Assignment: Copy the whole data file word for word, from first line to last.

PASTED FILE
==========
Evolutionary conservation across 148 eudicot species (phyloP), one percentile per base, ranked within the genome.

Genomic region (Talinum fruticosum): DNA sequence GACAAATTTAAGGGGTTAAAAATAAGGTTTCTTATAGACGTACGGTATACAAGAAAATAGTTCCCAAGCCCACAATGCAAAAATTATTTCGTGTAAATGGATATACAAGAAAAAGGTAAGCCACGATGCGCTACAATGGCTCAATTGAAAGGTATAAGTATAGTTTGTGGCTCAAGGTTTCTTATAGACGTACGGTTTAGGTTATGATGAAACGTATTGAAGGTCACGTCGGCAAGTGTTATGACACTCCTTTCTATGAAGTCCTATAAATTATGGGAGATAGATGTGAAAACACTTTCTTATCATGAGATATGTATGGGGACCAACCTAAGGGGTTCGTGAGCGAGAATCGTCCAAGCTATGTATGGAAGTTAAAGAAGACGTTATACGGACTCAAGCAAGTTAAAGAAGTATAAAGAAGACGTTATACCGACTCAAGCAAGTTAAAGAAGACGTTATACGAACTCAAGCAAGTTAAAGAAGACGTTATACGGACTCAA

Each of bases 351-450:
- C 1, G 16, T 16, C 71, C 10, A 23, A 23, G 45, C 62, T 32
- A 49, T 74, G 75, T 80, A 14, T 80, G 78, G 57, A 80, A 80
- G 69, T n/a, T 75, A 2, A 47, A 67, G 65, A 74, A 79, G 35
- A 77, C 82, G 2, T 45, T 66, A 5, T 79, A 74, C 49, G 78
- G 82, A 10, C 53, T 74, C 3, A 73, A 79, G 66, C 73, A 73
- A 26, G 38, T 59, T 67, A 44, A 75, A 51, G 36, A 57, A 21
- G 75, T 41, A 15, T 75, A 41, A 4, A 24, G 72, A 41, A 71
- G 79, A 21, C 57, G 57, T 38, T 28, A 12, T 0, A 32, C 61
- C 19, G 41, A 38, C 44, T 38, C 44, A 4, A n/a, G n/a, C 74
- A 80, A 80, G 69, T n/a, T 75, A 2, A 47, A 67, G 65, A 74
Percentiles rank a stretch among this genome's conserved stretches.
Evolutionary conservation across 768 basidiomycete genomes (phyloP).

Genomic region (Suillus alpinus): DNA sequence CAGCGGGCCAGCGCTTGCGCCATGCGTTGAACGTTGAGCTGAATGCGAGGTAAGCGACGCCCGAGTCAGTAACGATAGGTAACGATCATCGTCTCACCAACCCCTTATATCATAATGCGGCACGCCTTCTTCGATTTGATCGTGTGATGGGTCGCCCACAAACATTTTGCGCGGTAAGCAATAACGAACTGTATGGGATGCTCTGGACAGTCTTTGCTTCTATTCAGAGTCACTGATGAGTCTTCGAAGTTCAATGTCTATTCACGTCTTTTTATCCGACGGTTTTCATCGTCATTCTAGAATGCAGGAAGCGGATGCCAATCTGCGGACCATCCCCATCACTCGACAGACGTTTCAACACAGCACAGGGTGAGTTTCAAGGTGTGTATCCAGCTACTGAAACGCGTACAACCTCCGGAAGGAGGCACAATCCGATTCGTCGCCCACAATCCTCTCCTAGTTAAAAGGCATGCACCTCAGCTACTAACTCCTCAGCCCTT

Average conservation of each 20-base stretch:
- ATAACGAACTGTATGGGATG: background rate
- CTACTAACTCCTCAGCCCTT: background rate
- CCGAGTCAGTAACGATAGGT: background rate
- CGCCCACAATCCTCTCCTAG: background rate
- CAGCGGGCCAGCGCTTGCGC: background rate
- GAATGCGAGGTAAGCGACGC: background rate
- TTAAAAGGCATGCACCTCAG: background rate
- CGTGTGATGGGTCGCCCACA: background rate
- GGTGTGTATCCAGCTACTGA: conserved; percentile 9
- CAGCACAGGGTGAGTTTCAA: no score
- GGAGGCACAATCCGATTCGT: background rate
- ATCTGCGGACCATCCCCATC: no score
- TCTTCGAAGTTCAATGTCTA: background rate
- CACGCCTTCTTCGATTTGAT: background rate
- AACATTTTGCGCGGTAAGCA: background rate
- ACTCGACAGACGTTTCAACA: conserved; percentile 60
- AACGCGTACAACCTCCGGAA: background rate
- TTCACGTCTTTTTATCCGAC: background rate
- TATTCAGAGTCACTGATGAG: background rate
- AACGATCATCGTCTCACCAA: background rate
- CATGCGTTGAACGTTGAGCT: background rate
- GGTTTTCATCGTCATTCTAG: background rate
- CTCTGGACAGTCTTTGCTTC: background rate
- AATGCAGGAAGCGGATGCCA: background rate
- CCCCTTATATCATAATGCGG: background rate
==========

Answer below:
Evolutionary conservation across 148 eudicot species (phyloP), one percentile per base, ranked within the genome.

Genomic region (Talinum fruticosum): DNA sequence GACAAATTTAAGGGGTTAAAAATAAGGTTTCTTATAGACGTACGGTATACAAGAAAATAGTTCCCAAGCCCACAATGCAAAAATTATTTCGTGTAAATGGATATACAAGAAAAAGGTAAGCCACGATGCGCTACAATGGCTCAATTGAAAGGTATAAGTATAGTTTGTGGCTCAAGGTTTCTTATAGACGTACGGTTTAGGTTATGATGAAACGTATTGAAGGTCACGTCGGCAAGTGTTATGACACTCCTTTCTATGAAGTCCTATAAATTATGGGAGATAGATGTGAAAACACTTTCTTATCATGAGATATGTATGGGGACCAACCTAAGGGGTTCGTGAGCGAGAATCGTCCAAGCTATGTATGGAAGTTAAAGAAGACGTTATACGGACTCAAGCAAGTTAAAGAAGTATAAAGAAGACGTTATACCGACTCAAGCAAGTTAAAGAAGACGTTATACGAACTCAAGCAAGTTAAAGAAGACGTTATACGGACTCAA

Each of bases 351-450:
- C 1, G 16, T 16, C 71, C 10, A 23, A 23, G 45, C 62, T 32
- A 49, T 74, G 75, T 80, A 14, T 80, G 78, G 57, A 80, A 80
- G 69, T n/a, T 75, A 2, A 47, A 67, G 65, A 74, A 79, G 35
- A 77, C 82, G 2, T 45, T 66, A 5, T 79, A 74, C 49, G 78
- G 82, A 10, C 53, T 74, C 3, A 73, A 79, G 66, C 73, A 73
- A 26, G 38, T 59, T 67, A 44, A 75, A 51, G 36, A 57, A 21
- G 75, T 41, A 15, T 75, A 41, A 4, A 24, G 72, A 41, A 71
- G 79, A 21, C 57, G 57, T 38, T 28, A 12, T 0, A 32, C 61
- C 19, G 41, A 38, C 44, T 38, C 44, A 4, A n/a, G n/a, C 74
- A 80, A 80, G 69, T n/a, T 75, A 2, A 47, A 67, G 65, A 74
Percentiles rank a stretch among this genome's conserved stretches.
Evolutionary conservation across 768 basidiomycete genomes (phyloP).

Genomic region (Suillus alpinus): DNA sequence CAGCGGGCCAGCGCTTGCGCCATGCGTTGAACGTTGAGCTGAATGCGAGGTAAGCGACGCCCGAGTCAGTAACGATAGGTAACGATCATCGTCTCACCAACCCCTTATATCATAATGCGGCACGCCTTCTTCGATTTGATCGTGTGATGGGTCGCCCACAAACATTTTGCGCGGTAAGCAATAACGAACTGTATGGGATGCTCTGGACAGTCTTTGCTTCTATTCAGAGTCACTGATGAGTCTTCGAAGTTCAATGTCTATTCACGTCTTTTTATCCGACGGTTTTCATCGTCATTCTAGAATGCAGGAAGCGGATGCCAATCTGCGGACCATCCCCATCACTCGACAGACGTTTCAACACAGCACAGGGTGAGTTTCAAGGTGTGTATCCAGCTACTGAAACGCGTACAACCTCCGGAAGGAGGCACAATCCGATTCGTCGCCCACAATCCTCTCCTAGTTAAAAGGCATGCACCTCAGCTACTAACTCCTCAGCCCTT

Average conservation of each 20-base stretch:
- ATAACGAACTGTATGGGATG: background rate
- CTACTAACTCCTCAGCCCTT: background rate
- CCGAGTCAGTAACGATAGGT: background rate
- CGCCCACAATCCTCTCCTAG: background rate
- CAGCGGGCCAGCGCTTGCGC: background rate
- GAATGCGAGGTAAGCGACGC: background rate
- TTAAAAGGCATGCACCTCAG: background rate
- CGTGTGATGGGTCGCCCACA: background rate
- GGTGTGTATCCAGCTACTGA: conserved; percentile 9
- CAGCACAGGGTGAGTTTCAA: no score
- GGAGGCACAATCCGATTCGT: background rate
- ATCTGCGGACCATCCCCATC: no score
- TCTTCGAAGTTCAATGTCTA: background rate
- CACGCCTTCTTCGATTTGAT: background rate
- AACATTTTGCGCGGTAAGCA: background rate
- ACTCGACAGACGTTTCAACA: conserved; percentile 60
- AACGCGTACAACCTCCGGAA: background rate
- TTCACGTCTTTTTATCCGAC: background rate
- TATTCAGAGTCACTGATGAG: background rate
- AACGATCATCGTCTCACCAA: background rate
- CATGCGTTGAACGTTGAGCT: background rate
- GGTTTTCATCGTCATTCTAG: background rate
- CTCTGGACAGTCTTTGCTTC: background rate
- AATGCAGGAAGCGGATGCCA: background rate
- CCCCTTATATCATAATGCGG: background rate